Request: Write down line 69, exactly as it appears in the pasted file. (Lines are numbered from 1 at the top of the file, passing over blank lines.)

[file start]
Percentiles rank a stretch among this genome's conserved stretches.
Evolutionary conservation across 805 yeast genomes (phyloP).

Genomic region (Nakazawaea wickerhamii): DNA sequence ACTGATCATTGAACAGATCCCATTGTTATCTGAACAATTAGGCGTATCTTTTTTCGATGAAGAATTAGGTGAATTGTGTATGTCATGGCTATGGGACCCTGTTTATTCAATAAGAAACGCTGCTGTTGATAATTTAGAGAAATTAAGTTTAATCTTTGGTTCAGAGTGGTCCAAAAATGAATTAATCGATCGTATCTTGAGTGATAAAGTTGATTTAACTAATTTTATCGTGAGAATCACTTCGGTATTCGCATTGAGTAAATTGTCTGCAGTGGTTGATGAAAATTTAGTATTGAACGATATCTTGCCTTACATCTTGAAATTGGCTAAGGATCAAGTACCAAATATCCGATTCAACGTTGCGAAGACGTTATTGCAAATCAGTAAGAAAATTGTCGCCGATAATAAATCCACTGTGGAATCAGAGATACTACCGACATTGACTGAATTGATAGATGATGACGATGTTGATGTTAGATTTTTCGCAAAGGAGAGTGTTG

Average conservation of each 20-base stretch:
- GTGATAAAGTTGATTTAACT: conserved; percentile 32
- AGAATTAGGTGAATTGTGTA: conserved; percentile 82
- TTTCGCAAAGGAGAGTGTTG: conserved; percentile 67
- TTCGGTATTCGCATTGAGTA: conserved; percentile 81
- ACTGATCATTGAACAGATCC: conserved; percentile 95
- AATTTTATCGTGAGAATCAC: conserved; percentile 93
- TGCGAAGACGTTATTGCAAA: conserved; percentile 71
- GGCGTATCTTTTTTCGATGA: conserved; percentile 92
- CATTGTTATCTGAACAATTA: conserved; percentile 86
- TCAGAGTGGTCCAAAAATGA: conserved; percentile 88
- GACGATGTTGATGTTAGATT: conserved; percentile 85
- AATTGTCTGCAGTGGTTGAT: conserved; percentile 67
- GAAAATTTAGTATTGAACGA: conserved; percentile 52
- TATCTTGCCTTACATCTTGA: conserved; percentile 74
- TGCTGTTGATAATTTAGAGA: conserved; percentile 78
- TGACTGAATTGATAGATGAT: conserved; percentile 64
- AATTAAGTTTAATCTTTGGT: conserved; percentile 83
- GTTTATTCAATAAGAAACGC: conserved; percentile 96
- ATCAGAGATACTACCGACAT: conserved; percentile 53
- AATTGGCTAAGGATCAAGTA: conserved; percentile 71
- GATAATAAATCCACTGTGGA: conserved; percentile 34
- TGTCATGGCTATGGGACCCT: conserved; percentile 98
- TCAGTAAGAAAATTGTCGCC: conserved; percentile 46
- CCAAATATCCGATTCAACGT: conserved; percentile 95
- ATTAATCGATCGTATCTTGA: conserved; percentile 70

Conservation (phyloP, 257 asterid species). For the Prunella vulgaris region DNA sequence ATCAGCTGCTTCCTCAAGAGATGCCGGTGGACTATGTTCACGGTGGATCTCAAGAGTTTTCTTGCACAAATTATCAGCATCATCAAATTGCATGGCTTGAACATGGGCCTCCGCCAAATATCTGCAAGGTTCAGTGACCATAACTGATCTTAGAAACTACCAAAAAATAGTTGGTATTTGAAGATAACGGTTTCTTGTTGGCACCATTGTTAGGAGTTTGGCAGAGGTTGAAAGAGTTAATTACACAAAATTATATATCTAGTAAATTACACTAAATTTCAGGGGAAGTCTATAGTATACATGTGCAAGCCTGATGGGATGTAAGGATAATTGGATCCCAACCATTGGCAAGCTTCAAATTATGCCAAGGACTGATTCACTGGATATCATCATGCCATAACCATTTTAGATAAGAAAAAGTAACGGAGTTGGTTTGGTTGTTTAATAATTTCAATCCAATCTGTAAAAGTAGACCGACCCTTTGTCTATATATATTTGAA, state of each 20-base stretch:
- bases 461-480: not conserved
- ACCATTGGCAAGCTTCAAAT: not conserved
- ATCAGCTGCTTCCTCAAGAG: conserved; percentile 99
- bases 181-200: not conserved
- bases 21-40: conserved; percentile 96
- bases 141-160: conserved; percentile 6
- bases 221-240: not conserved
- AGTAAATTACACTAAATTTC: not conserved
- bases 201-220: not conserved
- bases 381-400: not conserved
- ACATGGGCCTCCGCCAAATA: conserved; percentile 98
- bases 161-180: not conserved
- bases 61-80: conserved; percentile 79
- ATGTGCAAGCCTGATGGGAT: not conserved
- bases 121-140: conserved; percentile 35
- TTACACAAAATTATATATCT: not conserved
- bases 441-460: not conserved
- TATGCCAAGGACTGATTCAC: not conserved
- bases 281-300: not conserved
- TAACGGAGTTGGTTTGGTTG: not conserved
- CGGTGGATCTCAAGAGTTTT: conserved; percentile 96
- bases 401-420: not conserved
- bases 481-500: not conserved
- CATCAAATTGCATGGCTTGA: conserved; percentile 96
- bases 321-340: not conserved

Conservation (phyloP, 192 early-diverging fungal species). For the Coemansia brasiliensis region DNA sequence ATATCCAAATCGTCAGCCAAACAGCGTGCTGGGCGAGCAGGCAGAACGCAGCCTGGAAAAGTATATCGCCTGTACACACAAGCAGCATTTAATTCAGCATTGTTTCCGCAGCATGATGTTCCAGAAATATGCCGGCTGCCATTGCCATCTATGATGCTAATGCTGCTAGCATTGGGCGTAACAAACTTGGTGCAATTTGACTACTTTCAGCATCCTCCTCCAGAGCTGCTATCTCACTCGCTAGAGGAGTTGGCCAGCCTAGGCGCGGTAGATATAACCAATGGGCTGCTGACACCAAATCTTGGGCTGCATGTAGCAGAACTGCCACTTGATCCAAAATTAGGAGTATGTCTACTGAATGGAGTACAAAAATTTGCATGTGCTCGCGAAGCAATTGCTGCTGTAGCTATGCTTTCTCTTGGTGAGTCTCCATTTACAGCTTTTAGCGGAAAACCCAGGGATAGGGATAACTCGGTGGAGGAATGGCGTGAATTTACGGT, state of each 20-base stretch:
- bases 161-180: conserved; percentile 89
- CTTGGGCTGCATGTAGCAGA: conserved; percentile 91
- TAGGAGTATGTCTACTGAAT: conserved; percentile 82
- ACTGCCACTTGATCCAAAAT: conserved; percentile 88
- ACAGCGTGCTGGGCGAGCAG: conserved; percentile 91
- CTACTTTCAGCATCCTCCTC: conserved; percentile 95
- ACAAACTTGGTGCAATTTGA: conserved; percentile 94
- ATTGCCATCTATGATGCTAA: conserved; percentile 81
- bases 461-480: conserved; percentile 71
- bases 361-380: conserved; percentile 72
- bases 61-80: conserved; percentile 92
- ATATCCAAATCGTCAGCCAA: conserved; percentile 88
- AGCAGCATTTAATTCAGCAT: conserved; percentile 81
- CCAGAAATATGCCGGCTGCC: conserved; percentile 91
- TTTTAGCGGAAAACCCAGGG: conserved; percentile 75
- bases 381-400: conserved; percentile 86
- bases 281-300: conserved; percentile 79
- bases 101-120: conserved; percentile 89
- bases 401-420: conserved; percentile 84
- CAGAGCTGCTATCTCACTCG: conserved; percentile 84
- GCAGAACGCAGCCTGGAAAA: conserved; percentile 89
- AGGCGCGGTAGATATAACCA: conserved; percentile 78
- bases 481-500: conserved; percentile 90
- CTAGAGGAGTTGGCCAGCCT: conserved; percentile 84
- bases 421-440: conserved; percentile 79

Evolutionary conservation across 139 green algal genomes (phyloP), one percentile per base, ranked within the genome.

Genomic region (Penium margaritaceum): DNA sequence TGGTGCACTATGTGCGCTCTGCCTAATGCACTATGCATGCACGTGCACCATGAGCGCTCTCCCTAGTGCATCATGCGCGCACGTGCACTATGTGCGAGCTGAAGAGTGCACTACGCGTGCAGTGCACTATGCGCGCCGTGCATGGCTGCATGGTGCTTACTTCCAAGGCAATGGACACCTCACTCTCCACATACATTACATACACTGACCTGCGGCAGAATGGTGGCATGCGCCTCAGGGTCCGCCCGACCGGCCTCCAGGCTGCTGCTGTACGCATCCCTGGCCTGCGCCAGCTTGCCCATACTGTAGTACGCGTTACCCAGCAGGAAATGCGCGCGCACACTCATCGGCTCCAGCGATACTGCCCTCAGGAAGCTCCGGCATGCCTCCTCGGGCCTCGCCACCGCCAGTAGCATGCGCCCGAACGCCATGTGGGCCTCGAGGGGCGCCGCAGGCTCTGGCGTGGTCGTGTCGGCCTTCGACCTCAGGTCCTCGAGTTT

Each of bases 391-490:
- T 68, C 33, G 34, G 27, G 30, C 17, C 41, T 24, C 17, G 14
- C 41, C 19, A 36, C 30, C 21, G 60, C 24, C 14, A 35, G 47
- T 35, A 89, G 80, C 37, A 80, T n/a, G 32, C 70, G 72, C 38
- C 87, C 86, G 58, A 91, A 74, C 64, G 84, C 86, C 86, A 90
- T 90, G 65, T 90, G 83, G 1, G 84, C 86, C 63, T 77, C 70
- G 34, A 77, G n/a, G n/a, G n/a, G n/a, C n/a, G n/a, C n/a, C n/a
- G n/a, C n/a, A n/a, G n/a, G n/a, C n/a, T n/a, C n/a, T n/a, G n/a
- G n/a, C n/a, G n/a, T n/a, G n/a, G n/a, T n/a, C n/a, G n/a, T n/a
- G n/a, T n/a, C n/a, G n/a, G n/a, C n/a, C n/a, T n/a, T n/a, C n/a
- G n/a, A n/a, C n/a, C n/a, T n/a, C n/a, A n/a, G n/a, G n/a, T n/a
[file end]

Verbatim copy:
- AGCAGCATTTAATTCAGCAT: conserved; percentile 81